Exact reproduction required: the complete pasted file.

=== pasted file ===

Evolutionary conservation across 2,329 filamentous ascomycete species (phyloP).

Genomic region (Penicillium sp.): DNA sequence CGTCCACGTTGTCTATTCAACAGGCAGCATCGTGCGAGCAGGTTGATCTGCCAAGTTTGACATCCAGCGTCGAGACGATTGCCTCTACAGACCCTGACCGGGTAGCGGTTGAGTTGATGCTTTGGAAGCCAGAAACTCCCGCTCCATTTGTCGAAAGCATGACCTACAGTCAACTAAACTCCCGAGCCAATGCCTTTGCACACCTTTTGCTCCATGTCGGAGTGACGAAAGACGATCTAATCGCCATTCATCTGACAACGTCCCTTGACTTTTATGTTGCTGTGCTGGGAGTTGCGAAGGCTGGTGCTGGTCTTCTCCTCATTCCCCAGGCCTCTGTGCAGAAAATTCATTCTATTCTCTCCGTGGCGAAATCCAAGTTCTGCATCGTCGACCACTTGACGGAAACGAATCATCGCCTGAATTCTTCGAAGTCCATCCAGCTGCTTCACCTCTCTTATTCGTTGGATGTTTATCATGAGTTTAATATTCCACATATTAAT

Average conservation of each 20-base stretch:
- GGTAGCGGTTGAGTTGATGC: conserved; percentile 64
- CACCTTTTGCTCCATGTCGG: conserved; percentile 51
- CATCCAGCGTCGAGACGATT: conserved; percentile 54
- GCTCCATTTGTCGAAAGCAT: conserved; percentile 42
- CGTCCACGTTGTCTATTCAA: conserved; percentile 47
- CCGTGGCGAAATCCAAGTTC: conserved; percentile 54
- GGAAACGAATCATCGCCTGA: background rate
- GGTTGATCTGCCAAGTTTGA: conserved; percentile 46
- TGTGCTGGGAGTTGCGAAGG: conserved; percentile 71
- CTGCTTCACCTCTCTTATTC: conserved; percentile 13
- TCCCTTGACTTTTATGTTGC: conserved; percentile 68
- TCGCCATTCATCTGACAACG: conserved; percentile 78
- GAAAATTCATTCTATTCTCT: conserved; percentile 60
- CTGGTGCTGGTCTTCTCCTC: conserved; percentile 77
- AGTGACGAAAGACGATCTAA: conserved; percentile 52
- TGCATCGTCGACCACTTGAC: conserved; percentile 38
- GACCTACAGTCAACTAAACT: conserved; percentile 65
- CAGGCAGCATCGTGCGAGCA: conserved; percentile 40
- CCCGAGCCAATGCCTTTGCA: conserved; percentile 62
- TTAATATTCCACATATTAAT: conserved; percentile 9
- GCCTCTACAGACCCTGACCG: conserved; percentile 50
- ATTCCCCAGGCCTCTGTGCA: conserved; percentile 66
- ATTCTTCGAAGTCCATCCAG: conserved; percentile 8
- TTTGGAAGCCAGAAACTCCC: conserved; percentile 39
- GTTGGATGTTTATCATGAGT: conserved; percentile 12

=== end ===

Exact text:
Evolutionary conservation across 2,329 filamentous ascomycete species (phyloP).

Genomic region (Penicillium sp.): DNA sequence CGTCCACGTTGTCTATTCAACAGGCAGCATCGTGCGAGCAGGTTGATCTGCCAAGTTTGACATCCAGCGTCGAGACGATTGCCTCTACAGACCCTGACCGGGTAGCGGTTGAGTTGATGCTTTGGAAGCCAGAAACTCCCGCTCCATTTGTCGAAAGCATGACCTACAGTCAACTAAACTCCCGAGCCAATGCCTTTGCACACCTTTTGCTCCATGTCGGAGTGACGAAAGACGATCTAATCGCCATTCATCTGACAACGTCCCTTGACTTTTATGTTGCTGTGCTGGGAGTTGCGAAGGCTGGTGCTGGTCTTCTCCTCATTCCCCAGGCCTCTGTGCAGAAAATTCATTCTATTCTCTCCGTGGCGAAATCCAAGTTCTGCATCGTCGACCACTTGACGGAAACGAATCATCGCCTGAATTCTTCGAAGTCCATCCAGCTGCTTCACCTCTCTTATTCGTTGGATGTTTATCATGAGTTTAATATTCCACATATTAAT

Average conservation of each 20-base stretch:
- GGTAGCGGTTGAGTTGATGC: conserved; percentile 64
- CACCTTTTGCTCCATGTCGG: conserved; percentile 51
- CATCCAGCGTCGAGACGATT: conserved; percentile 54
- GCTCCATTTGTCGAAAGCAT: conserved; percentile 42
- CGTCCACGTTGTCTATTCAA: conserved; percentile 47
- CCGTGGCGAAATCCAAGTTC: conserved; percentile 54
- GGAAACGAATCATCGCCTGA: background rate
- GGTTGATCTGCCAAGTTTGA: conserved; percentile 46
- TGTGCTGGGAGTTGCGAAGG: conserved; percentile 71
- CTGCTTCACCTCTCTTATTC: conserved; percentile 13
- TCCCTTGACTTTTATGTTGC: conserved; percentile 68
- TCGCCATTCATCTGACAACG: conserved; percentile 78
- GAAAATTCATTCTATTCTCT: conserved; percentile 60
- CTGGTGCTGGTCTTCTCCTC: conserved; percentile 77
- AGTGACGAAAGACGATCTAA: conserved; percentile 52
- TGCATCGTCGACCACTTGAC: conserved; percentile 38
- GACCTACAGTCAACTAAACT: conserved; percentile 65
- CAGGCAGCATCGTGCGAGCA: conserved; percentile 40
- CCCGAGCCAATGCCTTTGCA: conserved; percentile 62
- TTAATATTCCACATATTAAT: conserved; percentile 9
- GCCTCTACAGACCCTGACCG: conserved; percentile 50
- ATTCCCCAGGCCTCTGTGCA: conserved; percentile 66
- ATTCTTCGAAGTCCATCCAG: conserved; percentile 8
- TTTGGAAGCCAGAAACTCCC: conserved; percentile 39
- GTTGGATGTTTATCATGAGT: conserved; percentile 12